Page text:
Last time when I blogged about consistency, the issue of characterization came up. Anthony Lee Collins brought up a point that another writer, Maggie, made about human nature: people can behave differently in different situations–which is totally true.
For me, this is part of what makes writing about various characters so challenging because not only do they have to feel “real” (which, in part, means sometimes behaving in ways others don’t readily expect them to), but they also need to stand out from one another and have their own unique personalities, worldviews and ways of doing things.
They’re consistent yet fluid.
Readers get pissed off when, after they feel they’ve gotten to know a character, that character suddenly does something completely out of character for no discernible reason. So in that way, consistency is really important. Characters must have understandable reasons for their actions that are consistent with who they are. In that respect, consistency is kind of a dictator.
Yet at the same time, you don’t exactly want them to be boringly predictable. They’ve got to breathe and be able to adapt to various circumstance in their surroundings, and adaptation implies a kind of change–or, perhaps, the revelation of some aspect of a character that s/he previously did not display before a certain point in the story. You can only reveal so much character in the first quarter-or-so of a book, which means readers can’t really “know” a character all at once with a few neatly placed facts and characterizations early on. As such, consistency doesn’t mean that characters have to remain the way readers understood them at the beginning of a story.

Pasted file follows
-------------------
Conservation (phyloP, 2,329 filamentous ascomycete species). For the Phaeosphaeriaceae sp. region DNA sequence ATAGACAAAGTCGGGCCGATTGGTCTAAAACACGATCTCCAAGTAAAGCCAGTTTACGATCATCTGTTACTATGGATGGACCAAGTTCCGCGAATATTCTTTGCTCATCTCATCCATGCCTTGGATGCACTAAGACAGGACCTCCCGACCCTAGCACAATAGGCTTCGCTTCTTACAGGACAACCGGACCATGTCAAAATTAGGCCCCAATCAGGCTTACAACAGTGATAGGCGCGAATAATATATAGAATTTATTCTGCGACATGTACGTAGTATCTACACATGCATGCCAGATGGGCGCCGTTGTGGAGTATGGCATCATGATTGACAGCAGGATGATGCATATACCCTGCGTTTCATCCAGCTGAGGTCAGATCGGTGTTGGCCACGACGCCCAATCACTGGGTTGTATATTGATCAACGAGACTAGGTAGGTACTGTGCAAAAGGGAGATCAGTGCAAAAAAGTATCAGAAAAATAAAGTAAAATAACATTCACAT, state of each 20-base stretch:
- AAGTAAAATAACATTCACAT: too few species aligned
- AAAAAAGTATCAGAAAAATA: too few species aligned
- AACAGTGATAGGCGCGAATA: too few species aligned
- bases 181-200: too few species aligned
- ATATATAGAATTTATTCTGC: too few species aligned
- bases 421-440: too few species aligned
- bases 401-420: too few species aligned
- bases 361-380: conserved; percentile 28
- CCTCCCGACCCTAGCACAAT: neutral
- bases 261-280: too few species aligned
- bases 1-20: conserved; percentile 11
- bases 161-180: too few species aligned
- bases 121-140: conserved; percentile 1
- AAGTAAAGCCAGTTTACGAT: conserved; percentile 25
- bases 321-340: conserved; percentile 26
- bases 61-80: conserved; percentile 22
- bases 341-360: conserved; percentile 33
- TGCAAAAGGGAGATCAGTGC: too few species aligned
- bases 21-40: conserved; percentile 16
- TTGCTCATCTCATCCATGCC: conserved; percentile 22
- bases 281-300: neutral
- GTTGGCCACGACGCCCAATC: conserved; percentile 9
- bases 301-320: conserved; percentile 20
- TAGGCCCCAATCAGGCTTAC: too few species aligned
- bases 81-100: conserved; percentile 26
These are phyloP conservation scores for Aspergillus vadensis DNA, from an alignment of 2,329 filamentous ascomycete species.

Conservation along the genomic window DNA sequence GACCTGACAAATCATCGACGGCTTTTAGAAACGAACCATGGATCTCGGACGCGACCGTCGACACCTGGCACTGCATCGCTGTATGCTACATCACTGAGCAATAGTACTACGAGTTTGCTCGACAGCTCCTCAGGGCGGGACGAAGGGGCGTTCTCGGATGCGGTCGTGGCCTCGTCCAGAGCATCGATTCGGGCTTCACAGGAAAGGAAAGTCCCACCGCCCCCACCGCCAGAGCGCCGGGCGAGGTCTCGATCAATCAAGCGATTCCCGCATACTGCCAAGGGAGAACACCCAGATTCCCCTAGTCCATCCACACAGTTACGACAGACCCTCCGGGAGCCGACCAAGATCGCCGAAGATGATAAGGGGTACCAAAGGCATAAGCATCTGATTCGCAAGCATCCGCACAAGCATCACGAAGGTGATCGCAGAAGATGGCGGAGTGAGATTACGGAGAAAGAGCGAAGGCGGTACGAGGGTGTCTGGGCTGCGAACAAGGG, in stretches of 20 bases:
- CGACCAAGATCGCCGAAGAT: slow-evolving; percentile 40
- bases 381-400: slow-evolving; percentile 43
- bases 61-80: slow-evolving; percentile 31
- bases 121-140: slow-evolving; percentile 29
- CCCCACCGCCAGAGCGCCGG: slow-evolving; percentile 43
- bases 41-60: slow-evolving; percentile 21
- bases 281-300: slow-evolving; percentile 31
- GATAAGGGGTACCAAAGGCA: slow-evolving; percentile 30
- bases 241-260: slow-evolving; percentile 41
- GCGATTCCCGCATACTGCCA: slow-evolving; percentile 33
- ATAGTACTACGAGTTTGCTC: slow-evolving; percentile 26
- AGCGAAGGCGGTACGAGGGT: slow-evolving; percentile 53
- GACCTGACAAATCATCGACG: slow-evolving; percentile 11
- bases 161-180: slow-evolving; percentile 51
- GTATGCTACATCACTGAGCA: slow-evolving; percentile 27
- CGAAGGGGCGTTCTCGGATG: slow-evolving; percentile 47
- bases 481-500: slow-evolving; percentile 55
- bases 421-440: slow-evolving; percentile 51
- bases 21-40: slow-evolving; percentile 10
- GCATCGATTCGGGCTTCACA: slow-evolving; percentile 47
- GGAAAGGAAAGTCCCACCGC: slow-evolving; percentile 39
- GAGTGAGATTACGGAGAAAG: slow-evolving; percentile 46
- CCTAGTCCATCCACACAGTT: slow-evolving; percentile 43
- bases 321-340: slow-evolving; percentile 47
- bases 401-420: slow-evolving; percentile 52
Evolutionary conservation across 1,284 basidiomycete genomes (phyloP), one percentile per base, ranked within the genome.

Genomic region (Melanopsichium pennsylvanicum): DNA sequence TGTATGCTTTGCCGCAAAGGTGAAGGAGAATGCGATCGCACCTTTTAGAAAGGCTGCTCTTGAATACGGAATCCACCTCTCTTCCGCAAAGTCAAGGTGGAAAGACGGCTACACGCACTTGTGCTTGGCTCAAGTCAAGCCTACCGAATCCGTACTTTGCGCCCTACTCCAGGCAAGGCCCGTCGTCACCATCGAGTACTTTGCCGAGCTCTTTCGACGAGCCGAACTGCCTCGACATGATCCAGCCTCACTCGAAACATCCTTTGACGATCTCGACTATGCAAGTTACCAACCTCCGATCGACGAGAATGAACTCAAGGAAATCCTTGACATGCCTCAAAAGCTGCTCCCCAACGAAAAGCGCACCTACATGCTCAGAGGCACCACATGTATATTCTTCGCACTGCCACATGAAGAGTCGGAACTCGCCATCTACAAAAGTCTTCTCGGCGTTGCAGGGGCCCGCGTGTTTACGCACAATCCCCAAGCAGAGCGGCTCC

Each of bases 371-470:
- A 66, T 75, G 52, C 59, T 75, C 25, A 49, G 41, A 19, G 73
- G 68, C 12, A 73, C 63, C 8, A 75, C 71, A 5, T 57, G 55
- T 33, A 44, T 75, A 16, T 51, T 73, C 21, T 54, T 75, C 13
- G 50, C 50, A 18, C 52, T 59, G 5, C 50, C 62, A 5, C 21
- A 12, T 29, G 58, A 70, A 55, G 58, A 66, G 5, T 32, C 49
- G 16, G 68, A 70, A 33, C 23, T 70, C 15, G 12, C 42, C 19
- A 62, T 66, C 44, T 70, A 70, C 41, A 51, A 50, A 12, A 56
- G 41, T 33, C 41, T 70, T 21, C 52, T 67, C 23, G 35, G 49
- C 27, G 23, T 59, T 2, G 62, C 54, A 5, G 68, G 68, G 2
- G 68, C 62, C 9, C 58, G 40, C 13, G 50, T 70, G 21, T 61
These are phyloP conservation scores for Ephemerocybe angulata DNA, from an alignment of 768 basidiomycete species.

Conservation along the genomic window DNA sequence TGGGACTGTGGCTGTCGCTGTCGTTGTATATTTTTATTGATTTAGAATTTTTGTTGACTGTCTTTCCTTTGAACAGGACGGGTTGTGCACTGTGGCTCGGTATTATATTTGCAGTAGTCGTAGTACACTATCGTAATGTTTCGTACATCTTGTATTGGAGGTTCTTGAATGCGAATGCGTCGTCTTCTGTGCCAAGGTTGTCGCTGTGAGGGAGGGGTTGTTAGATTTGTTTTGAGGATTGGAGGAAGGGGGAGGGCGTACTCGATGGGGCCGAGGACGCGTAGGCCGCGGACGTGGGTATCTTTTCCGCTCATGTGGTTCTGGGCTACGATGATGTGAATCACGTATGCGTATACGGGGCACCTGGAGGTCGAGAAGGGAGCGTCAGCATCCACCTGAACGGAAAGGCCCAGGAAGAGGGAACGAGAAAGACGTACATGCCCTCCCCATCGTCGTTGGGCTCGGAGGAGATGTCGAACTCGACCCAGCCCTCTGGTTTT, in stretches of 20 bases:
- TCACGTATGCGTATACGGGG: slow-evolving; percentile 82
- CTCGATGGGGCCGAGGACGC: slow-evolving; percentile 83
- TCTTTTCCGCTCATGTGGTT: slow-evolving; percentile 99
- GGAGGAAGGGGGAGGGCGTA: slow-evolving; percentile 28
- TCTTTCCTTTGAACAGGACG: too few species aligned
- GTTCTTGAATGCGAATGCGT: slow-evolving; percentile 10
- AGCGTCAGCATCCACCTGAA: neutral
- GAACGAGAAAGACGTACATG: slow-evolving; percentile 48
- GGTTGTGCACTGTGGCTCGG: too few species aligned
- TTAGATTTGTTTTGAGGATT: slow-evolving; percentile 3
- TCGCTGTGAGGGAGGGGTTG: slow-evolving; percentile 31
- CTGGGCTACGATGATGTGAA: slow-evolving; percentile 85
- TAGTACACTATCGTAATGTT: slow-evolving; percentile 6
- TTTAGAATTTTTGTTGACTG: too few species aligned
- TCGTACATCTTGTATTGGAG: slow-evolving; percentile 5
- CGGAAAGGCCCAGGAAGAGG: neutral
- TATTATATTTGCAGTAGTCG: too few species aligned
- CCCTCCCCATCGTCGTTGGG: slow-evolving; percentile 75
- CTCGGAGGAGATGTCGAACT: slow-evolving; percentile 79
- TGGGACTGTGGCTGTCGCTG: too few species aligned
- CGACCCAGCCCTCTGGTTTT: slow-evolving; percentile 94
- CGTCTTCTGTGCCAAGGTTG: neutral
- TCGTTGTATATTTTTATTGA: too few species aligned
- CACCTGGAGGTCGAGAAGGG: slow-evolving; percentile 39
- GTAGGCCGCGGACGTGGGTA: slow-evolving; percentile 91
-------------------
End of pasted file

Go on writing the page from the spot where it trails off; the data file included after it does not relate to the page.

It seems these things are at odds with one another–that characters should be consistent but not necessarily unchanging or predictable. All right, so how do you go about implementing this, then?
I’m sure there are many ways, and I like to hear about them all. In any case, Anthony’s comment made me think about the way I learned (and now prefer) to develop characters.
It’s true: in my own life I’ve observed that different people can bring out, or even suppress, different aspects of my personality. Though, it’s not something I tend to plan or think about initially; it just kind of happens–after which I can observe and analyze the outcome and identify consistent attributes. The same is true for me when it comes to developing main and viewpoint characters.
I may have particular traits in mind for my characters initially, though as I’m writing a first draft, I try not to be heavy-handed in enforcing them and just kind of let them show me what they would do. This makes writing interactions between characters so much fun because I really never know what to expect or what will come to me, as I’m still “getting to know them”. Though, overtime, as I develop the story along the lines of the plot I’ve outlined (however sparse that may be), patterns do start to emerge and a kind of consistency forms.
It’s like I’ve these preconceived notions about them, but I’ve got to put them to the test by writing them in different scenarios with other characters to see if they hold up in the end. If not then I have to re-calibrate my understanding of them to include new traits and sometimes trash old (planned) ones if they aren’t compatible.
This can be a very fluid process in that there’s a lot of give and take between the fact that I, as the author, can “lay down the law” as to how a character should behave versus accepting surprise developments that come about through seeing what comes out of discovery writing. However, I feel like the context of the plot ultimately creates the circumstances in which characters reveal themselves so that the results of this process aren’t all that random, and eventually I can say I “know” a character enough to write them consistently.
In any case, consistency and fluidity are always playing off one another.
How do you go about developing characters?
I feel like there could be different ways of doing this, similar to plotting: there may be predominantly plotter-character developers, there may be pantsers, and then there’s the murky grey area in between. Do you stick to an outline or character bio you’ve drafted? If so, is it really detailed? Or do you mostly just like to wing things at first and kind of discover your characters as you go?